This is Gus's class picture below, and after seeing it, I realized for the first time that he too is a shorty pants. For some reason, I thought he was more average height. But he's the shortest in his class.



"I didn't know you were the shortest in your class, Gus," I told him. And he said, "Yeah, but I have the most friends." (<--said like Patrick Starr) Our only hope for a little height around here may be in the hands of our padawan, Homer.


PS. I did another one of those brilliant podcasts with iLandee the other day. We discussed such interesting topics as freak show magic tricks, fake legs, what would happen to Big Ben if there was no one alive to wind the clock, etc. Click here if you wanna hear.

The Albion 50

Here are my pictures from our family "thing" last week up in Albion, ID.

I have to say, you must go to there. Albion is super awesome/creepy. We stayed at this old abandoned college campus, a la Scooby-Doo. One dorm was remodeled very nicely, and that's where we slept and ate and played games and such. The surrounding buildings were un-remodeled, and Creepsville Kentucky.

We rented these banana bikes for a day and rode them all over the extensive campus grounds. Here's me...



Gus...



And lil Homer tore it up...



The lil ones spent most of their time playing on this "beach," as they called it...



This was the biggest of the abandoned buildings. Life After People, indeed.



The building had been taken over by chickens and roosters and turkeys and such. That's Brigg (Annie's oldest son) being attacked by the leader in the background. I love how the chicken's wing is up in karate chop mode...



OK, so they let us go into one of the abandoned buildings, even tho it was clearly unsafe. It had been the old performing arts theater. The windows were all boarded up, so it was very dark. Up on the stage, we found these creepy legs, you gize...



(Sorry, no flash). I think we were all fascinated by them. "Did you see the legs? You must go see the legs on the stage."

Here's Katie, standing inappropriately behind the legs (per my request)...



The next day, they opened up the campus history museum for us to tour. The place was blanketed in dead fly carcasses. Loved it. Also, we got to see more creepy dummies, which was the icing on the cake, baby. Icing...



"Come hither, child"

Markie begged me to take his picture with the dummy...



(Eva wanted a picture with a dummy too, so it worked out perf!)

And just look at this dapper gentleman...



He reminds me of Mathew Cuthbert in his Sunday best, except his mustache is a bit too low.

Nerdy apothecary stuff...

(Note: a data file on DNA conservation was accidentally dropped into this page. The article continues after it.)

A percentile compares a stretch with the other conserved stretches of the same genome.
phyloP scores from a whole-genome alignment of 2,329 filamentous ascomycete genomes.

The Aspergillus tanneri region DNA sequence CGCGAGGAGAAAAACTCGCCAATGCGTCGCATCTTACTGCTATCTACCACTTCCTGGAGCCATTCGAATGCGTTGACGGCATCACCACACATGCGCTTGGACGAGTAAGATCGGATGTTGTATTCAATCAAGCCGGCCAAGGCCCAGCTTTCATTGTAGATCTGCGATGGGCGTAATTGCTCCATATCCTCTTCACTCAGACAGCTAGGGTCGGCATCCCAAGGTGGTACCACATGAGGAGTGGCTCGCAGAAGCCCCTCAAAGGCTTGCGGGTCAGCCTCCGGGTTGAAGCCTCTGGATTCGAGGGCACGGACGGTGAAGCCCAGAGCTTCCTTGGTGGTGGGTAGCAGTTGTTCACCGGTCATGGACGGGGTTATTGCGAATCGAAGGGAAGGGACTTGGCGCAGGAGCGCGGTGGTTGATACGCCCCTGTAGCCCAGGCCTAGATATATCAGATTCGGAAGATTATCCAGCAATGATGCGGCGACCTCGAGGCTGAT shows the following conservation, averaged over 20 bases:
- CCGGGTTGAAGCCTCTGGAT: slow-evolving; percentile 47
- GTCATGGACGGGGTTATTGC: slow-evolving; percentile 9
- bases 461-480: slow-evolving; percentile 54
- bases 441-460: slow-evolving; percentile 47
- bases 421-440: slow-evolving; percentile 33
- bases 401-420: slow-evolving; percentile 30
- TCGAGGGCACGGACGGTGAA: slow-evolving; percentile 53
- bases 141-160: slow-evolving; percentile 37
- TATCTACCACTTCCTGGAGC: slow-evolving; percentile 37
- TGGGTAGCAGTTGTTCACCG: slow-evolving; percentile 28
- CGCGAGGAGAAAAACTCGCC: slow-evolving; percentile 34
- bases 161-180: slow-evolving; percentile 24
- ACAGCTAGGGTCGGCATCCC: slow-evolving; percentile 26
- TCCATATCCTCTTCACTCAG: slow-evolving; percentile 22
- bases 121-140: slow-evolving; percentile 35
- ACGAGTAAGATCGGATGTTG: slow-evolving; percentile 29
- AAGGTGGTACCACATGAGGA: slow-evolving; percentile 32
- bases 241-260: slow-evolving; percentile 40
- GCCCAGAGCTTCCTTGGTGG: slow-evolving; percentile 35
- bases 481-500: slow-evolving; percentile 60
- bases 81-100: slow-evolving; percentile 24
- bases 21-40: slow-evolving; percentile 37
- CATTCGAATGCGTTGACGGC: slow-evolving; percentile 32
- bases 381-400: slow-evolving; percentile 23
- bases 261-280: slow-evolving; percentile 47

And a creepy chair...



Cristin had to leave right after we toured the museum...



Cristin and kids preparing to leave (don't worry, she came right back)...



Here are all the cousins (Sam filling in for Megan).
Katie, Sara, Manic Mandy, Annie, Amy, Cristin, me, Megan (er...)



Sam, Shel, and Meg, saddening us with their early departure...



So, Tuesday night turned out to be the funnest! I wish Annie and MM could have stayed a few more hours, they just barely missed the fun. But we did get Cristin back, unexpectedly (due to her car accident, which brought her back to Albion an extra night). I'm sure she was pleased.

We all wanted to watch American Idol Tuesday night, so Amy called up the local bar and asked if we could watch it on their TV. They were supposed to be closed for the night, but decided to keep it open an extra hour, just for us. Quite exciting. A bar, you gize!!! But in deference to my mother, I shall henceforth refer to the bar as a "tavern."

Mom and grandma in the tavern...



Here's Markie. Note how Slim Jim he's looking...





Sara, acting out that one scene in Twilight on my arm...



Sara, making that one face that Adam Lambert makes...
(Note Markie in the background, trying his darnedest to vote for that guy who got voted off. Can't remember his name anymore.)



I told Katie this was a weird pose, but she kept dunking down like that, afraid she was blocking Cristin.



Look at all that alcohol we're not drinking!!! I wonder if the tavern wench would have kept the tavern open for us if she had known we'd be having Diet Cokes all around?



Anyway, thanks for the good times. I had tons of fun, and it was good to see all you peeps that I don't see often. Wish I had gotten more pictures.

PS. I didn't make it all the way up to Boise on this trip. I totally would have called you Le Bois peeps if I had. Hopefully this summer!